“The department is concerned about food-borne illness rates in WA, including salmonella risks associated with eggs, and is implementing short and long-term reduction strategies,” she said. The department and local government authorities were focusing on safety surveillance across the food industry, from paddock to plate.

“Eggs are a good source of nutrition, but like many other foods they can be contaminated with bacteria, including salmonella,” the spokeswoman said.

“It is important people handle and prepare eggs safely to reduce the food poisoning risk.”

Hepatitis E: Raw pork is main cause of infection in EU

Consumption of raw or undercooked pork meat and liver is the most common cause of hepatitis E infection in the EU, said the European Food Safety Authority.

More than 21,000 cases of hepatitis E infections have been reported in humans over the last 10 years, with an overall 10-fold increase in this period.

Rosina Girones, chair of EFSA’s working group on hepatitis E, said: “Even if it is not as widespread as other foodborne diseases, hepatitis E is a growing concern in the EU. In the past, people thought the main source of infection was drinking contaminated water while travelling outside the EU. But now we know the main source of transmission of the disease in Europe is food.”

Domestic pigs are the main carriers of hepatitis E in the EU. Wild boars can also carry the virus, but meat from these animals is less commonly consumed.

Experts from EFSA’s Panel on Biological Hazards recommend that Member States increase awareness of public health risks associated with raw and undercooked pork meat and advise consumers to cook pork meat thoroughly. They also recommend the development of suitable methods for detecting hepatitis E in food.

This scientific advice builds on a previous scientific opinion on the occurrence and control of foodborne viruses published in 2011.

The European Centre for Disease Prevention and Control (ECDC) has today also published a report on hepatitis E in humans which assesses testing, diagnosis and monitoring methods and reviews available epidemiological data.

Hepatitis E is a liver disease caused by the hepatitis E virus (HEV).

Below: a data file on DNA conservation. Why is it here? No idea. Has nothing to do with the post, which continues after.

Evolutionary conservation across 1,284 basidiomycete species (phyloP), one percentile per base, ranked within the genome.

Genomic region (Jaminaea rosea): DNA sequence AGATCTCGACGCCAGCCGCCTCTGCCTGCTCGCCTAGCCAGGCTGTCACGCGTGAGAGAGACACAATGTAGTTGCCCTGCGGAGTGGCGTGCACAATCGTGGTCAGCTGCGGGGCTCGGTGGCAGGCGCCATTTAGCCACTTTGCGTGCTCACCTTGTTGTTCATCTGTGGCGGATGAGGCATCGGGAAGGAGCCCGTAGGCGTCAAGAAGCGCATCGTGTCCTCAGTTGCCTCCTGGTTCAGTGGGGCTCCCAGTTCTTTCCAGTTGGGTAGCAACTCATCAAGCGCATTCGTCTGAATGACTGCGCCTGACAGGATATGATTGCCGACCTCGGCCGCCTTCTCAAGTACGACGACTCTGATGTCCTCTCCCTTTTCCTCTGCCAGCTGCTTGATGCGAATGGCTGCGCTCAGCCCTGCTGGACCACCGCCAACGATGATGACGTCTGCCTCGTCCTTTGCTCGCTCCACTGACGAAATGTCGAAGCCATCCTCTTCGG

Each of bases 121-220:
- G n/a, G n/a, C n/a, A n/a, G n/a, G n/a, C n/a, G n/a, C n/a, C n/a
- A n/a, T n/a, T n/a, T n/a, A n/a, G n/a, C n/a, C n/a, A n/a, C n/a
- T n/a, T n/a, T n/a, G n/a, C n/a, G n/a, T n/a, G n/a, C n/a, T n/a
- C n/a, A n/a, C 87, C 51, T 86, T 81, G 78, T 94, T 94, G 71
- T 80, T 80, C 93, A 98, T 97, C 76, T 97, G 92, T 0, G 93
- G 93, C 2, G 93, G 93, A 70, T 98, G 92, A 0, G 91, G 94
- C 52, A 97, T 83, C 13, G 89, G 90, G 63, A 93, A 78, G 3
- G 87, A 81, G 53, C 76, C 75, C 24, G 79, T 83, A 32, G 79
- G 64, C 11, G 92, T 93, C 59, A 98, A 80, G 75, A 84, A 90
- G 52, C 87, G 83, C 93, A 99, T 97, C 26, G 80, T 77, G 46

Most people who contract hepatitis E display no or mild symptoms. However, in some cases especially for those with liver damage or patients with a weak immune system, it can lead to liver failure – which can be fatal.

Why I don’t eat raw oysters: Vibrio thrives by attacking the cell’s cytoskeleton

The leading cause of acute gastroenteritis linked to eating raw seafood disarms a key host defense system in a novel way: It paralyzes a cell’s skeleton, or cytoskeleton.

That finding, from UT Southwestern Medical Center, was reported today in PLoS Pathogens. Without a working cytoskeleton, infected cells are unable to produce defensive molecules called reactive oxygen species (ROS) that normally attack bacterial DNA, said Dr. Marcela de Souza Santos, lead author of the study and a postdoctoral researcher in the laboratory of senior author Dr. Kim Orth. Dr. Orth is a Professor of Molecular Biology and Biochemistry at UT Southwestern as well as an Investigator in the prestigious Howard Hughes Medical Institute.

“Vibrio parahaemolyticus bacteria deploy a needlelike apparatus called a Type III Secretion System (T3SS) that injects toxic bacterial proteins, known as effectors, into cells that line the intestine, resulting in severe gastroenteritis,” Dr. de Souza Santos said.

Usually V. parahaemolyticus causes only a few days of gastrointestinal distress in the form of vomiting or diarrhea. On rare occasions, however, particularly in people with chronic health conditions like diabetes or liver disease that compromise the immune system, the bacteria can escape from the gut and enter the bloodstream, causing life-threatening systemic infection.